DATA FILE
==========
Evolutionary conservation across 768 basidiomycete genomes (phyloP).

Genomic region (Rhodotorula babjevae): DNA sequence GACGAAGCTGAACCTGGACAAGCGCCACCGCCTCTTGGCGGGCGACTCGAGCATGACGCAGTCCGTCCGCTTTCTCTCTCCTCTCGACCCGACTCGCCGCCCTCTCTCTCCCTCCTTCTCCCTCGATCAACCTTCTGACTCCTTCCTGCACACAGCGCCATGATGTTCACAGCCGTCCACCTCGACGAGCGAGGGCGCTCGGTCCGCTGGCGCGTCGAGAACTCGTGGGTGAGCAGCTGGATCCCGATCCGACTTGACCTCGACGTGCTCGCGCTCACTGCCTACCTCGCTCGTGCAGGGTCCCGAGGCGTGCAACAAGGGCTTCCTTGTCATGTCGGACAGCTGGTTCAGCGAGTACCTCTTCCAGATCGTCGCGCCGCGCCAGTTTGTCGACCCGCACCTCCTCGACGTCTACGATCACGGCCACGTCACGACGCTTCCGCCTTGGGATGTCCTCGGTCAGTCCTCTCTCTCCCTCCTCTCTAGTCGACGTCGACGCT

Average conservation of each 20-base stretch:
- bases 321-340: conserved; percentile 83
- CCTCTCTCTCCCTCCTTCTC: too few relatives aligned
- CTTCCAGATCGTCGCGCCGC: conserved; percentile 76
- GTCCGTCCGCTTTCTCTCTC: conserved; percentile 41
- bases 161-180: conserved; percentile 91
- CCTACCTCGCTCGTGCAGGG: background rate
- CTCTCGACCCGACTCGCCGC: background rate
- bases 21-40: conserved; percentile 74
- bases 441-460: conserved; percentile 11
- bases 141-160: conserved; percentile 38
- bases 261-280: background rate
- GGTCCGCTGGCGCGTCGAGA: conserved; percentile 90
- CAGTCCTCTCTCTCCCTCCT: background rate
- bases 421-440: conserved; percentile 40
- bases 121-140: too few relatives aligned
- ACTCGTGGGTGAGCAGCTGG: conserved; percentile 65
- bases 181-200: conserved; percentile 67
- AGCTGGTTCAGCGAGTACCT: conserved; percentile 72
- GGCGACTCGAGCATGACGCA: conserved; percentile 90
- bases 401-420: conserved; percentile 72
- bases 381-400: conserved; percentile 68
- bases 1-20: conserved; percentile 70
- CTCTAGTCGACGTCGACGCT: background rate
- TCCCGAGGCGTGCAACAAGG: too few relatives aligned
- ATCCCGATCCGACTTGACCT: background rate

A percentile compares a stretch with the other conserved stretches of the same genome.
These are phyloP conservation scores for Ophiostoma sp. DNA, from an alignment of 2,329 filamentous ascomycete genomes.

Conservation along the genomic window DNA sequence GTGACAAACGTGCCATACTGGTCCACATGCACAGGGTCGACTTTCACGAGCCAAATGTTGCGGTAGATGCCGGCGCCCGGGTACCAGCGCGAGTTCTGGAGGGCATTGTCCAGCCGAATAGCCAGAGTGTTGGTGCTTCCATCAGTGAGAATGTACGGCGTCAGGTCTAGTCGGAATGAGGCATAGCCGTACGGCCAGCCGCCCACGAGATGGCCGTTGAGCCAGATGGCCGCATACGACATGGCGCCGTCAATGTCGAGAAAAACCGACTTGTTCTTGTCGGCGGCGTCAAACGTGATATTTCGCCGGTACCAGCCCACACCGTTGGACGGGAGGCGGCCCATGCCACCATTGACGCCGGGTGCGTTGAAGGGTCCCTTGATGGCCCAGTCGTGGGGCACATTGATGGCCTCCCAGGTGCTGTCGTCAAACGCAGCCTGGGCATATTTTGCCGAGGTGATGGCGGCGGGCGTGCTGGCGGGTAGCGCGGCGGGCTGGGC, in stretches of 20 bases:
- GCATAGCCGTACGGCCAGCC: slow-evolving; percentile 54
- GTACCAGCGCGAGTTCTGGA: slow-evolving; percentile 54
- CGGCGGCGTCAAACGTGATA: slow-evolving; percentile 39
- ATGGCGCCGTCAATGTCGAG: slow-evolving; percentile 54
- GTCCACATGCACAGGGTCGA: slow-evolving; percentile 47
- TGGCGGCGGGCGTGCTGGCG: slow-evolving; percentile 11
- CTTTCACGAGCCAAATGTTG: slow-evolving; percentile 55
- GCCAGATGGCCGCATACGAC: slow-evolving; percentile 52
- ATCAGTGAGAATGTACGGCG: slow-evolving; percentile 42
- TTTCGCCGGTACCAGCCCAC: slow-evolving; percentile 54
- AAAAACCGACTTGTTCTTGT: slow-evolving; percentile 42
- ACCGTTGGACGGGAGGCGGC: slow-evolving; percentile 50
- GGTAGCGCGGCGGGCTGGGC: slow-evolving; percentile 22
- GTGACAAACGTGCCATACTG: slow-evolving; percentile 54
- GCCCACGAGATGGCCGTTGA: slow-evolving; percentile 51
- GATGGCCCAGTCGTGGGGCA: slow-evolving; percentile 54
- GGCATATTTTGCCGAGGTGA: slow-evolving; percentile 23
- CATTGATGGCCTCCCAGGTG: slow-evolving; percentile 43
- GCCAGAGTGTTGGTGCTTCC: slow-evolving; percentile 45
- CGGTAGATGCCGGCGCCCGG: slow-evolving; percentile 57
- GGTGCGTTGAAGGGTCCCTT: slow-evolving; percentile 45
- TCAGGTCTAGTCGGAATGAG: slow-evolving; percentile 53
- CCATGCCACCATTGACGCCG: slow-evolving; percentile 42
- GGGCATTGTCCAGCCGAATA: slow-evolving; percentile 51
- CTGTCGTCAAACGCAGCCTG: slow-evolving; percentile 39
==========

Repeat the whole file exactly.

Evolutionary conservation across 768 basidiomycete genomes (phyloP).

Genomic region (Rhodotorula babjevae): DNA sequence GACGAAGCTGAACCTGGACAAGCGCCACCGCCTCTTGGCGGGCGACTCGAGCATGACGCAGTCCGTCCGCTTTCTCTCTCCTCTCGACCCGACTCGCCGCCCTCTCTCTCCCTCCTTCTCCCTCGATCAACCTTCTGACTCCTTCCTGCACACAGCGCCATGATGTTCACAGCCGTCCACCTCGACGAGCGAGGGCGCTCGGTCCGCTGGCGCGTCGAGAACTCGTGGGTGAGCAGCTGGATCCCGATCCGACTTGACCTCGACGTGCTCGCGCTCACTGCCTACCTCGCTCGTGCAGGGTCCCGAGGCGTGCAACAAGGGCTTCCTTGTCATGTCGGACAGCTGGTTCAGCGAGTACCTCTTCCAGATCGTCGCGCCGCGCCAGTTTGTCGACCCGCACCTCCTCGACGTCTACGATCACGGCCACGTCACGACGCTTCCGCCTTGGGATGTCCTCGGTCAGTCCTCTCTCTCCCTCCTCTCTAGTCGACGTCGACGCT

Average conservation of each 20-base stretch:
- bases 321-340: conserved; percentile 83
- CCTCTCTCTCCCTCCTTCTC: too few relatives aligned
- CTTCCAGATCGTCGCGCCGC: conserved; percentile 76
- GTCCGTCCGCTTTCTCTCTC: conserved; percentile 41
- bases 161-180: conserved; percentile 91
- CCTACCTCGCTCGTGCAGGG: background rate
- CTCTCGACCCGACTCGCCGC: background rate
- bases 21-40: conserved; percentile 74
- bases 441-460: conserved; percentile 11
- bases 141-160: conserved; percentile 38
- bases 261-280: background rate
- GGTCCGCTGGCGCGTCGAGA: conserved; percentile 90
- CAGTCCTCTCTCTCCCTCCT: background rate
- bases 421-440: conserved; percentile 40
- bases 121-140: too few relatives aligned
- ACTCGTGGGTGAGCAGCTGG: conserved; percentile 65
- bases 181-200: conserved; percentile 67
- AGCTGGTTCAGCGAGTACCT: conserved; percentile 72
- GGCGACTCGAGCATGACGCA: conserved; percentile 90
- bases 401-420: conserved; percentile 72
- bases 381-400: conserved; percentile 68
- bases 1-20: conserved; percentile 70
- CTCTAGTCGACGTCGACGCT: background rate
- TCCCGAGGCGTGCAACAAGG: too few relatives aligned
- ATCCCGATCCGACTTGACCT: background rate

A percentile compares a stretch with the other conserved stretches of the same genome.
These are phyloP conservation scores for Ophiostoma sp. DNA, from an alignment of 2,329 filamentous ascomycete genomes.

Conservation along the genomic window DNA sequence GTGACAAACGTGCCATACTGGTCCACATGCACAGGGTCGACTTTCACGAGCCAAATGTTGCGGTAGATGCCGGCGCCCGGGTACCAGCGCGAGTTCTGGAGGGCATTGTCCAGCCGAATAGCCAGAGTGTTGGTGCTTCCATCAGTGAGAATGTACGGCGTCAGGTCTAGTCGGAATGAGGCATAGCCGTACGGCCAGCCGCCCACGAGATGGCCGTTGAGCCAGATGGCCGCATACGACATGGCGCCGTCAATGTCGAGAAAAACCGACTTGTTCTTGTCGGCGGCGTCAAACGTGATATTTCGCCGGTACCAGCCCACACCGTTGGACGGGAGGCGGCCCATGCCACCATTGACGCCGGGTGCGTTGAAGGGTCCCTTGATGGCCCAGTCGTGGGGCACATTGATGGCCTCCCAGGTGCTGTCGTCAAACGCAGCCTGGGCATATTTTGCCGAGGTGATGGCGGCGGGCGTGCTGGCGGGTAGCGCGGCGGGCTGGGC, in stretches of 20 bases:
- GCATAGCCGTACGGCCAGCC: slow-evolving; percentile 54
- GTACCAGCGCGAGTTCTGGA: slow-evolving; percentile 54
- CGGCGGCGTCAAACGTGATA: slow-evolving; percentile 39
- ATGGCGCCGTCAATGTCGAG: slow-evolving; percentile 54
- GTCCACATGCACAGGGTCGA: slow-evolving; percentile 47
- TGGCGGCGGGCGTGCTGGCG: slow-evolving; percentile 11
- CTTTCACGAGCCAAATGTTG: slow-evolving; percentile 55
- GCCAGATGGCCGCATACGAC: slow-evolving; percentile 52
- ATCAGTGAGAATGTACGGCG: slow-evolving; percentile 42
- TTTCGCCGGTACCAGCCCAC: slow-evolving; percentile 54
- AAAAACCGACTTGTTCTTGT: slow-evolving; percentile 42
- ACCGTTGGACGGGAGGCGGC: slow-evolving; percentile 50
- GGTAGCGCGGCGGGCTGGGC: slow-evolving; percentile 22
- GTGACAAACGTGCCATACTG: slow-evolving; percentile 54
- GCCCACGAGATGGCCGTTGA: slow-evolving; percentile 51
- GATGGCCCAGTCGTGGGGCA: slow-evolving; percentile 54
- GGCATATTTTGCCGAGGTGA: slow-evolving; percentile 23
- CATTGATGGCCTCCCAGGTG: slow-evolving; percentile 43
- GCCAGAGTGTTGGTGCTTCC: slow-evolving; percentile 45
- CGGTAGATGCCGGCGCCCGG: slow-evolving; percentile 57
- GGTGCGTTGAAGGGTCCCTT: slow-evolving; percentile 45
- TCAGGTCTAGTCGGAATGAG: slow-evolving; percentile 53
- CCATGCCACCATTGACGCCG: slow-evolving; percentile 42
- GGGCATTGTCCAGCCGAATA: slow-evolving; percentile 51
- CTGTCGTCAAACGCAGCCTG: slow-evolving; percentile 39